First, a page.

He succeeded Shalmaneser I, his father, as king and won a major victory against the Hittite Empire at the Battle of Nihriya in the first half of his reign, appropriating Hittite territory in Asia Minor and The Levant. Tukulti-Ninurta I retained Assyrian control of Urartu, and later defeated Kashtiliash IV, the Kassite king of Babylonia and captured the rival city of Babylon to ensure full Assyrian supremacy over Mesopotamia. He set himself up as king of Babylon, thus becoming the first native Mesopotamian to rule there, its previous kings having all been non native Amorites or Kassites. He took on the ancient title "King of Sumer and Akkad" first used by Sargon of Akkad.
Tukulti-Ninurta had petitioned the god Shamash before beginning his counter offensive. Kashtiliash IV was captured, single-handed by Tukulti-Ninurta according to his account, who "trod with my feet upon his lordly neck as though it were a footstool" and deported him ignominiously in chains to Assyria. The victorious Assyrian demolished the walls of Babylon, massacred many of the inhabitants, pillaged and plundered his way across the city to the Esagila temple, where he made off with the statue of Marduk. After capturing Babylonia he invaded the Arabian Peninsula, conquering the Pre-Arab states of Dilmun and Meluhha.
Middle Assyrian texts recovered at ancient Dūr-Katlimmu, include a letter from Tukulti-Ninurta to his sukkal rabi'u, or grand vizier, Ashur-iddin advising him of the approach of his general Shulman-mushabshu escorting the captive Kashtiliash, his wife, and his retinue which incorporated a large number of women, on his way to exile after his defeat. In the process he defeated the Elamites, who had themselves coveted Babylon. He also wrote an epic poem documenting his wars against Babylon and Elam. After a Babylonian revolt, he raided and plundered the temples in Babylon, regarded as an act of sacrilege to all Mesopotamians, including Assyrians. As relations with the priesthood in Ashur began deteriorating, Tukulti-Ninurta built a new capital city; Kar-Tukulti-Ninurta. However, his sons rebelled against him and besieged him in his new city. During the siege, he was murdered. One of them, Ashur-nadin-apli, would succeed him on the throne.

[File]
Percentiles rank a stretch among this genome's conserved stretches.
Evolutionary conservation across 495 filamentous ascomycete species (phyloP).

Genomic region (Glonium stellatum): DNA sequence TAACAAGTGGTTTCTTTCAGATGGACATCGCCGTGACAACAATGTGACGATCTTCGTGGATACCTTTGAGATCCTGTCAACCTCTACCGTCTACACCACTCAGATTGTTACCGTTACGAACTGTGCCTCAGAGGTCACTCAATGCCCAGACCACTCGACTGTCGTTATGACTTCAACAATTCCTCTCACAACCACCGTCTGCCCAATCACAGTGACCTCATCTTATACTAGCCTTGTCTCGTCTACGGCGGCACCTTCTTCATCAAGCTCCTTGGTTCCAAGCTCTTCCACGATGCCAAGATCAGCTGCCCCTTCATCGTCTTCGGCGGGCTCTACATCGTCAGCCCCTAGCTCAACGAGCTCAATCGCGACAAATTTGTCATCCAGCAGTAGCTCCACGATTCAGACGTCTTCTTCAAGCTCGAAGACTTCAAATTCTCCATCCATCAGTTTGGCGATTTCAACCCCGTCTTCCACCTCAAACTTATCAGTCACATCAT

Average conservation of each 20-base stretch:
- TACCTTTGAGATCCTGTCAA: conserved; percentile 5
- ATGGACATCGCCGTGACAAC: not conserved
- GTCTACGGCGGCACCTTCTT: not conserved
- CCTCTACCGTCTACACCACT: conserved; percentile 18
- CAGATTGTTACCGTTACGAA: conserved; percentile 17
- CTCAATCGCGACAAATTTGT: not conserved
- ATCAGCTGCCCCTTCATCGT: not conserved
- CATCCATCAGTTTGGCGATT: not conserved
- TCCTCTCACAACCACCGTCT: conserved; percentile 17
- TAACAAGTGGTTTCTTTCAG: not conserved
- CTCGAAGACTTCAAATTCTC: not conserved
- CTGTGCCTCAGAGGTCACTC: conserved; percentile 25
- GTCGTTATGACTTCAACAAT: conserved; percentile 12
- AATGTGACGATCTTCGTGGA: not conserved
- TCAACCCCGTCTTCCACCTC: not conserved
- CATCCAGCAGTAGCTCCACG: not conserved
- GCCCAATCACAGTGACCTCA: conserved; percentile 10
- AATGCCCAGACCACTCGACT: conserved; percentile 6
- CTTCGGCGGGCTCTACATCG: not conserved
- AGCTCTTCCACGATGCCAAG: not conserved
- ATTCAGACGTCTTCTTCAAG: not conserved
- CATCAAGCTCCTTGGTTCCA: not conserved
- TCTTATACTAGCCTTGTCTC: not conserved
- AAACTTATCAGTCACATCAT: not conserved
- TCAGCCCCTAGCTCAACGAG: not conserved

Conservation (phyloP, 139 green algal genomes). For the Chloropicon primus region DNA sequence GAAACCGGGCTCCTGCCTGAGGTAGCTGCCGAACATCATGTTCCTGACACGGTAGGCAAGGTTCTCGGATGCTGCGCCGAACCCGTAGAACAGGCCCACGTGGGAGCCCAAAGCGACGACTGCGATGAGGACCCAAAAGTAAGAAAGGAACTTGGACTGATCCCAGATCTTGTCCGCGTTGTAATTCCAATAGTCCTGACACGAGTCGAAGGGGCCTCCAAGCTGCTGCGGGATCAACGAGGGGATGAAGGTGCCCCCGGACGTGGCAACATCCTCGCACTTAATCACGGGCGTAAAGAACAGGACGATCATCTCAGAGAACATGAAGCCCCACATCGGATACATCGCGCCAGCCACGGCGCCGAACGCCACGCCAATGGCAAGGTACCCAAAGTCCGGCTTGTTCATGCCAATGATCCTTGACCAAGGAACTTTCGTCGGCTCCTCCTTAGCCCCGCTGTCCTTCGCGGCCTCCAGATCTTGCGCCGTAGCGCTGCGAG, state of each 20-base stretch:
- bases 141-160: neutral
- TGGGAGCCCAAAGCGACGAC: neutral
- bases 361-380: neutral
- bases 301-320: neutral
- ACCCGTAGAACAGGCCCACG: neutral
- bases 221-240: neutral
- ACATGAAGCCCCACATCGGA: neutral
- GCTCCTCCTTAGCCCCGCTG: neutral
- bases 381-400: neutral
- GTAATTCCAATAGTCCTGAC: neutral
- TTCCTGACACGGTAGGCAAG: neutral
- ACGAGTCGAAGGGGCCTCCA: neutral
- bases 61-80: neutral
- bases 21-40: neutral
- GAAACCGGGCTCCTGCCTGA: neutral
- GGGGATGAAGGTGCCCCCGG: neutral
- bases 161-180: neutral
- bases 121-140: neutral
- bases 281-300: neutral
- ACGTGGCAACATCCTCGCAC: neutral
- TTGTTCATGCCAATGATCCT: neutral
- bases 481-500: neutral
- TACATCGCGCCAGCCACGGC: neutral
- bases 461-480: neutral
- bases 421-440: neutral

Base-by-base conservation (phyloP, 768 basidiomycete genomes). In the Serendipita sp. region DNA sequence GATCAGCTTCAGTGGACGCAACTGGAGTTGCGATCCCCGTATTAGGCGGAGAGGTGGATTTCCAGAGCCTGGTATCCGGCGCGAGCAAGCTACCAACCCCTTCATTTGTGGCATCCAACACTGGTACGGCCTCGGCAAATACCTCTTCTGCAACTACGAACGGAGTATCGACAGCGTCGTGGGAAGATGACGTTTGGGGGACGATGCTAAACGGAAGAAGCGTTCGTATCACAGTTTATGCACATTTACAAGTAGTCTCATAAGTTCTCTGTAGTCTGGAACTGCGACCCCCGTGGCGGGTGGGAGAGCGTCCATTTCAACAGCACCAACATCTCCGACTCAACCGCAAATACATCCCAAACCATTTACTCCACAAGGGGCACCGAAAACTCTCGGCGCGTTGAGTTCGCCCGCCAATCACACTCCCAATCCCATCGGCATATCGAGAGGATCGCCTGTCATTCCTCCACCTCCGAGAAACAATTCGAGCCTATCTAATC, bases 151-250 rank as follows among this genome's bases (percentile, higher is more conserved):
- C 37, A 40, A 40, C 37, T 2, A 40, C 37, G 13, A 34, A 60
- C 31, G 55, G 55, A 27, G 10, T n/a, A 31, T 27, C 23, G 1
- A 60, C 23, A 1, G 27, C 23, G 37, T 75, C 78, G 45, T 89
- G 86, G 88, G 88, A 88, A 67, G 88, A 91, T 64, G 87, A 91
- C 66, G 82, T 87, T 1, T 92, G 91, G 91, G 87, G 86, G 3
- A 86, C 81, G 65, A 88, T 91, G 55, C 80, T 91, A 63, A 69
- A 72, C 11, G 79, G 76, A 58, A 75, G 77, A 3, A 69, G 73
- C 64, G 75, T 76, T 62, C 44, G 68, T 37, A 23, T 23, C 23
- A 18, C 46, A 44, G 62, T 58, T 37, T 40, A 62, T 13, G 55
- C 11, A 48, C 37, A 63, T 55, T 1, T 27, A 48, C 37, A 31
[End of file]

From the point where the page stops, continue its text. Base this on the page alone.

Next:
After his death, the Assyrian Empire fell into a brief period of stagnation. The Tukulti-Ninurta Epic describes the war between Tukulti-Ninurta I and Kashtiliash IV. Julian Jaynes identifies this king as the historical origin for Nimrod in the Old Testament.
- J. M. Munn-Rankin (1975). "Assyrian Military Power, 1300–1200 B.C.". In I. E. S. Edwards. Cambridge Ancient History, Volume 2, Part 2, History of the Middle East and the Aegean Region, c. 1380–1000 BC. Cambridge University Press. pp. 287–288, 298.
- The Cambridge Ancient History, I. E. S. Edwards, C. J. Gadd, N. G. L. Hammond, (ed) I. E. S. Edwards, C. J. Gadd, N. G. L. Hammond, Edition 3, revised, Cambridge University Press, 1975, ISBN 0-521-08691-4, ISBN 978-0-521-08691-2, pg. 284-295
- Julian Jaynes (2000). The Origin of Consciousness in the Breakdown of the Bicameral Mind. Mariner Books. Retrieved 2013-06-16.
- Assyrian origins: discoveries at Ashur on the Tigris: antiquities in the Vorderasiatisches Museum, Berlin, an exhibition catalog from The Metropolitan Museum of Art Libraries (fully available online as PDF), which contains material on Tukulti-Ninurta I
|King of Assyria
1233 BC–1196 BC